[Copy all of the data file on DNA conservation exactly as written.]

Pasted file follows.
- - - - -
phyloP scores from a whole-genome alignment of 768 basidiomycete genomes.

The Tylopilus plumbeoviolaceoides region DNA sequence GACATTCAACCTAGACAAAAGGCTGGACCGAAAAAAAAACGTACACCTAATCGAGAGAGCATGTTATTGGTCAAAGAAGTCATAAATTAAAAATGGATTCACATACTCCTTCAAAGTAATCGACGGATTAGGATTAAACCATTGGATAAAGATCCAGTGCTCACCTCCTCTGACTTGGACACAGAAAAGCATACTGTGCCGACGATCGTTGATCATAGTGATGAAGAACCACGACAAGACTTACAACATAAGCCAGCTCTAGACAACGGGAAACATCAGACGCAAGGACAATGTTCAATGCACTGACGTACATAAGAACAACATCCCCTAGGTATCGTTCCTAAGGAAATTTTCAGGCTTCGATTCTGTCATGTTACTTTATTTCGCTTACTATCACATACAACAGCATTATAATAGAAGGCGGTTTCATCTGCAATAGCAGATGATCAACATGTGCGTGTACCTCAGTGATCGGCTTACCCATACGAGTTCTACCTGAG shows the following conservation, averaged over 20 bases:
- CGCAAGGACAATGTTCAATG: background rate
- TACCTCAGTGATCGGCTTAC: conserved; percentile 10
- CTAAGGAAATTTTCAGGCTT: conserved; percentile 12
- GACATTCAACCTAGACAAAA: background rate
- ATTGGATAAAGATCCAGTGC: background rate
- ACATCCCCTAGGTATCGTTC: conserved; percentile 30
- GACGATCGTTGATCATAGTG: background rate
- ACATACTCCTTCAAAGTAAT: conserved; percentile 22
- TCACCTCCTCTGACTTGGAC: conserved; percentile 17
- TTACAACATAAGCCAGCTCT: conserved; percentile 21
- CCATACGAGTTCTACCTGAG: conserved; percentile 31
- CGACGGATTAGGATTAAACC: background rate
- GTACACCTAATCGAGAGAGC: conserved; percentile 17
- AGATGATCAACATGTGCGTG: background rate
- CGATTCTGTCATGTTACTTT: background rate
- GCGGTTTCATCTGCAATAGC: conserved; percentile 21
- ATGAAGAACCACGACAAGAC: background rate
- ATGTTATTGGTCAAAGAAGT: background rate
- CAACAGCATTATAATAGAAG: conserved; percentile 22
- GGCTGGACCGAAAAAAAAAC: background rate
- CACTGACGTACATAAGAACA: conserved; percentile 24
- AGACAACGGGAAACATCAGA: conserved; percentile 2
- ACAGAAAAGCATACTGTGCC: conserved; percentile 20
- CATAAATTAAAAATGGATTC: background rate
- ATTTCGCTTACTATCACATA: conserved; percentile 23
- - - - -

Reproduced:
phyloP scores from a whole-genome alignment of 768 basidiomycete genomes.

The Tylopilus plumbeoviolaceoides region DNA sequence GACATTCAACCTAGACAAAAGGCTGGACCGAAAAAAAAACGTACACCTAATCGAGAGAGCATGTTATTGGTCAAAGAAGTCATAAATTAAAAATGGATTCACATACTCCTTCAAAGTAATCGACGGATTAGGATTAAACCATTGGATAAAGATCCAGTGCTCACCTCCTCTGACTTGGACACAGAAAAGCATACTGTGCCGACGATCGTTGATCATAGTGATGAAGAACCACGACAAGACTTACAACATAAGCCAGCTCTAGACAACGGGAAACATCAGACGCAAGGACAATGTTCAATGCACTGACGTACATAAGAACAACATCCCCTAGGTATCGTTCCTAAGGAAATTTTCAGGCTTCGATTCTGTCATGTTACTTTATTTCGCTTACTATCACATACAACAGCATTATAATAGAAGGCGGTTTCATCTGCAATAGCAGATGATCAACATGTGCGTGTACCTCAGTGATCGGCTTACCCATACGAGTTCTACCTGAG shows the following conservation, averaged over 20 bases:
- CGCAAGGACAATGTTCAATG: background rate
- TACCTCAGTGATCGGCTTAC: conserved; percentile 10
- CTAAGGAAATTTTCAGGCTT: conserved; percentile 12
- GACATTCAACCTAGACAAAA: background rate
- ATTGGATAAAGATCCAGTGC: background rate
- ACATCCCCTAGGTATCGTTC: conserved; percentile 30
- GACGATCGTTGATCATAGTG: background rate
- ACATACTCCTTCAAAGTAAT: conserved; percentile 22
- TCACCTCCTCTGACTTGGAC: conserved; percentile 17
- TTACAACATAAGCCAGCTCT: conserved; percentile 21
- CCATACGAGTTCTACCTGAG: conserved; percentile 31
- CGACGGATTAGGATTAAACC: background rate
- GTACACCTAATCGAGAGAGC: conserved; percentile 17
- AGATGATCAACATGTGCGTG: background rate
- CGATTCTGTCATGTTACTTT: background rate
- GCGGTTTCATCTGCAATAGC: conserved; percentile 21
- ATGAAGAACCACGACAAGAC: background rate
- ATGTTATTGGTCAAAGAAGT: background rate
- CAACAGCATTATAATAGAAG: conserved; percentile 22
- GGCTGGACCGAAAAAAAAAC: background rate
- CACTGACGTACATAAGAACA: conserved; percentile 24
- AGACAACGGGAAACATCAGA: conserved; percentile 2
- ACAGAAAAGCATACTGTGCC: conserved; percentile 20
- CATAAATTAAAAATGGATTC: background rate
- ATTTCGCTTACTATCACATA: conserved; percentile 23